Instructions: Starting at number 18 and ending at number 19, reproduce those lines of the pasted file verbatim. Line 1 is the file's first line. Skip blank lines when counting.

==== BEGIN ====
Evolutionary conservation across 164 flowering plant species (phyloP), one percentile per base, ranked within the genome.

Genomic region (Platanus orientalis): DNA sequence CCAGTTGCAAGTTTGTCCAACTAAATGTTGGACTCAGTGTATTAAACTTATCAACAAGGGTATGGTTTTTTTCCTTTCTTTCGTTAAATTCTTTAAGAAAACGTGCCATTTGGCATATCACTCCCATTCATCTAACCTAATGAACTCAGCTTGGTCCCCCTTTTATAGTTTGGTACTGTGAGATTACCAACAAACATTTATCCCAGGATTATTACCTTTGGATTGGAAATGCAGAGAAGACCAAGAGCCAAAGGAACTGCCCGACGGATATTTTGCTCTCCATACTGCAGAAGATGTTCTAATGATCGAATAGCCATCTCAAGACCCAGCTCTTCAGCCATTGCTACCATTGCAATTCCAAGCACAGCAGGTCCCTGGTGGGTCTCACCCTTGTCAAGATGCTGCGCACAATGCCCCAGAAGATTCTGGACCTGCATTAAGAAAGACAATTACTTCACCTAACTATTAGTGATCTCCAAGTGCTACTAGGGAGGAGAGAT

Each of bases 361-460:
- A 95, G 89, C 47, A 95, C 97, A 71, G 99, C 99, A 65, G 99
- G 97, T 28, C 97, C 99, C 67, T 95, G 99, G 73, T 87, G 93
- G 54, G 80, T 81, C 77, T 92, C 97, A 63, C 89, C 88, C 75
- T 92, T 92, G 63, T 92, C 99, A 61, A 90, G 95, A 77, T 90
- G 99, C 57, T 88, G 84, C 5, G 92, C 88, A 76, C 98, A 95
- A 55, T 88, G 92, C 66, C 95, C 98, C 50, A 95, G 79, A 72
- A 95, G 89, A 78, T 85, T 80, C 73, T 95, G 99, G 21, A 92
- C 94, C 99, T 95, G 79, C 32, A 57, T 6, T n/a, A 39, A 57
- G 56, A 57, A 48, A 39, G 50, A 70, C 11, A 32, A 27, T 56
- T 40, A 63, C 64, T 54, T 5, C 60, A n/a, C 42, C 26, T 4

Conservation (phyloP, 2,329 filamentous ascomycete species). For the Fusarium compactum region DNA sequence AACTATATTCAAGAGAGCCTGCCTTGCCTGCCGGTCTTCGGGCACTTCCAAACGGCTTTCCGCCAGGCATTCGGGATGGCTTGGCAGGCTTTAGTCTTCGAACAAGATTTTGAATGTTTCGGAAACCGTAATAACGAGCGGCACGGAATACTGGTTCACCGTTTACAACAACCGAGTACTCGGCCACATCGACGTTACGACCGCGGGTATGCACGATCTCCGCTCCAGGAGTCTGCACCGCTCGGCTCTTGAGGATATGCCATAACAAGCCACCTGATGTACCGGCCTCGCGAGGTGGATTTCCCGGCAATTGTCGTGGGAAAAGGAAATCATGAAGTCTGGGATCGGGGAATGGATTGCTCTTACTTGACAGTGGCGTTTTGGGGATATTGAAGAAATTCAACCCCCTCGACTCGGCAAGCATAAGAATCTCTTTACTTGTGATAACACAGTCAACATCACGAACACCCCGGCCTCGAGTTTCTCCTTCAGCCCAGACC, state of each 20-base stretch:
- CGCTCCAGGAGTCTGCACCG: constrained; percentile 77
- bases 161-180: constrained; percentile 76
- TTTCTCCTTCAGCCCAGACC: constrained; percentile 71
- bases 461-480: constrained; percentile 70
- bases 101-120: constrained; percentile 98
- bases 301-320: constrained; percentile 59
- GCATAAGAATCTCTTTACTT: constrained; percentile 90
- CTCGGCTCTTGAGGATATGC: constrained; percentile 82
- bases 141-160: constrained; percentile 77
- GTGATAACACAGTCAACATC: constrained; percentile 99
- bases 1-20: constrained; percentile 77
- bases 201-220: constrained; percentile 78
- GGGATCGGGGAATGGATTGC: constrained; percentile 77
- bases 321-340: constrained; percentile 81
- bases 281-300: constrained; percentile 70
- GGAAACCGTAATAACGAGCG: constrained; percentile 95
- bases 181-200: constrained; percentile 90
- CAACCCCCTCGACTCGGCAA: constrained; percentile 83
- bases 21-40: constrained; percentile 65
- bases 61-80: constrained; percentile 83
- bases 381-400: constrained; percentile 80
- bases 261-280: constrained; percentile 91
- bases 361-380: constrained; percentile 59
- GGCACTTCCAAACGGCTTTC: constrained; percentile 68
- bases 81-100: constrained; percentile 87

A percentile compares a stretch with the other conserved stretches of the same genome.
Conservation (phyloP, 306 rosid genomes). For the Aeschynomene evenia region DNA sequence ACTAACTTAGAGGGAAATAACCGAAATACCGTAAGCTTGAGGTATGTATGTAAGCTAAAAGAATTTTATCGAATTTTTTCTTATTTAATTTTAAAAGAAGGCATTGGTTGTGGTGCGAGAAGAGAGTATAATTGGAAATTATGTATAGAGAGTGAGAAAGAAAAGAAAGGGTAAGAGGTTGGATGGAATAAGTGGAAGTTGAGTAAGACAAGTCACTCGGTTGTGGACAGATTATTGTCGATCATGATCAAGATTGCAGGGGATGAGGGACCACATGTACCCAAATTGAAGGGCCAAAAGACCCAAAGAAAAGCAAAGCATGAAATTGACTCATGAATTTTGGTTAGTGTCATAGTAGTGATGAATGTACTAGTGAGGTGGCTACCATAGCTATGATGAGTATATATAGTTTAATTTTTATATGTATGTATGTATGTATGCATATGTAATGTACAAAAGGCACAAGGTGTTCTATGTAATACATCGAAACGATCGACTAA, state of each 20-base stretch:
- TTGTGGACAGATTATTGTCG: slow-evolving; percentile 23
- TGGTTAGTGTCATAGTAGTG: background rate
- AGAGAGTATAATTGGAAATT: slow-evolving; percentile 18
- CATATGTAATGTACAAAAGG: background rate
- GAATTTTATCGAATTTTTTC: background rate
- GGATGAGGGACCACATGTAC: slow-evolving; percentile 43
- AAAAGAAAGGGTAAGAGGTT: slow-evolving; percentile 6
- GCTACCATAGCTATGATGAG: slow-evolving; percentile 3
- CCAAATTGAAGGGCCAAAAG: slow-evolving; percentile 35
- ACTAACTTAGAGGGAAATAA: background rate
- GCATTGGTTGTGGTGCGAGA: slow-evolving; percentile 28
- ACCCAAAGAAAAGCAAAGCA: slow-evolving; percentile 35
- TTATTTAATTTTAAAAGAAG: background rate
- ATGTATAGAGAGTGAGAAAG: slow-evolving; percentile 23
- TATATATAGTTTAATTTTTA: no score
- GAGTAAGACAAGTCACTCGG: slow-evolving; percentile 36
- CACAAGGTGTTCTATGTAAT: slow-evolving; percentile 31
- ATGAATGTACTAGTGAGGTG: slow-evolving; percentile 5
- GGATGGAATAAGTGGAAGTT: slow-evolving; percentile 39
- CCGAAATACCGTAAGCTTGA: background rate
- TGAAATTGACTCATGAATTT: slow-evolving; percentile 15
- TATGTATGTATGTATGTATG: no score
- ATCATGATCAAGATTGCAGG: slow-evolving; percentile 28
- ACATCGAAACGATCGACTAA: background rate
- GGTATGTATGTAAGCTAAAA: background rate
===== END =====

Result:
- bases 461-480: constrained; percentile 70
- bases 101-120: constrained; percentile 98